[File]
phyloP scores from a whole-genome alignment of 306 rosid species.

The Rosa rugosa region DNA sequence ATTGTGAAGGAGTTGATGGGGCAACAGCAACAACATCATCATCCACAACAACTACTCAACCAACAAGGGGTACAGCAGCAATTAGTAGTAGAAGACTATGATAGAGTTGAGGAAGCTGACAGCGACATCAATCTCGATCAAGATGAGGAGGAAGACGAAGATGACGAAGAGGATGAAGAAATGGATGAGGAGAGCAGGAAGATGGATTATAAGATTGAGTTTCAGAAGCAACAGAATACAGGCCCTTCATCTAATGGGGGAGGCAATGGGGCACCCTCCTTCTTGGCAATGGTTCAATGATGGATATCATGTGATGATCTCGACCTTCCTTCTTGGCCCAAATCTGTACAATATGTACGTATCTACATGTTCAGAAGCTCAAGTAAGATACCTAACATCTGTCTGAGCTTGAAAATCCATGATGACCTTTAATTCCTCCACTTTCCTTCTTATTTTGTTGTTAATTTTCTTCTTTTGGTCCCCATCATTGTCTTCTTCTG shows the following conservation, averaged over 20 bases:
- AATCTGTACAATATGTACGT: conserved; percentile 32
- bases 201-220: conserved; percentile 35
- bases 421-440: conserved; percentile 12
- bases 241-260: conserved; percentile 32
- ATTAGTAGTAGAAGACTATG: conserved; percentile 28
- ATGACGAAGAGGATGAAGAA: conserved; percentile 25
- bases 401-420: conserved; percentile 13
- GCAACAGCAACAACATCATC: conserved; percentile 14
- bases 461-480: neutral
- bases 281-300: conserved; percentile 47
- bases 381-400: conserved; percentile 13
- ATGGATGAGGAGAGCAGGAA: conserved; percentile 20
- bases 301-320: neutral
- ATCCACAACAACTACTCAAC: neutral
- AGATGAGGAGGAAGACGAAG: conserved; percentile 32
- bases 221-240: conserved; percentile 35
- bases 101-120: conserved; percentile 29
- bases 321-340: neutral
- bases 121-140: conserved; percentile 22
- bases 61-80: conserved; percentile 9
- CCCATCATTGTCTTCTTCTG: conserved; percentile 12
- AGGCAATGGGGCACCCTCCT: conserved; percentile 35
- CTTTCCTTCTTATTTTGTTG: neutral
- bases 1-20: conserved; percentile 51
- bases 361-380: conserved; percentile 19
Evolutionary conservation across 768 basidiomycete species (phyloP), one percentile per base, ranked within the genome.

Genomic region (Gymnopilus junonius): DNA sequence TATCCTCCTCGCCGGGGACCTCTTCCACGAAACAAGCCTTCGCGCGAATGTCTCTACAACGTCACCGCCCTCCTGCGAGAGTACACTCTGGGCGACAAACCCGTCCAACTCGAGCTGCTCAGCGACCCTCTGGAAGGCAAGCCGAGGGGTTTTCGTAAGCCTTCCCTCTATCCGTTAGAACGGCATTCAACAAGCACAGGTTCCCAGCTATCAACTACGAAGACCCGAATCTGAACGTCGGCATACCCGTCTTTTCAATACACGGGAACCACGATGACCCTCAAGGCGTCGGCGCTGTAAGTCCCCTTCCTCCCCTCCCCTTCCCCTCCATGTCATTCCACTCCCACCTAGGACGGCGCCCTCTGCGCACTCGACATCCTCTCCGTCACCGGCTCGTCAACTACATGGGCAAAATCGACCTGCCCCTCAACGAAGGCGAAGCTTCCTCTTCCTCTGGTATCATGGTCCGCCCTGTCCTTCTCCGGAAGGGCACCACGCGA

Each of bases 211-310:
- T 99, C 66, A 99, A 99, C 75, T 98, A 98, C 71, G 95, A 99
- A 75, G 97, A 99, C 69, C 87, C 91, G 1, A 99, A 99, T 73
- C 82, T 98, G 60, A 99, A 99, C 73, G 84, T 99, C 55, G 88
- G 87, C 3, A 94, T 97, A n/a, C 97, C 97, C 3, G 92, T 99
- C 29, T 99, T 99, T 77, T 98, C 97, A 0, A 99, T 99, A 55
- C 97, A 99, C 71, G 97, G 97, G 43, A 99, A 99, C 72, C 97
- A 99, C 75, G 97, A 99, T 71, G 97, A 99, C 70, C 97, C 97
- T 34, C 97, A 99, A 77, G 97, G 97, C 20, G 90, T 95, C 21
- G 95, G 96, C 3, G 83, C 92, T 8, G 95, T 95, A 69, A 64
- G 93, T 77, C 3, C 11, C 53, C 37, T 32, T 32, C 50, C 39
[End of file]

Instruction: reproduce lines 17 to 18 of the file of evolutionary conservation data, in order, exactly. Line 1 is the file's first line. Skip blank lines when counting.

- AGATGAGGAGGAAGACGAAG: conserved; percentile 32
- bases 221-240: conserved; percentile 35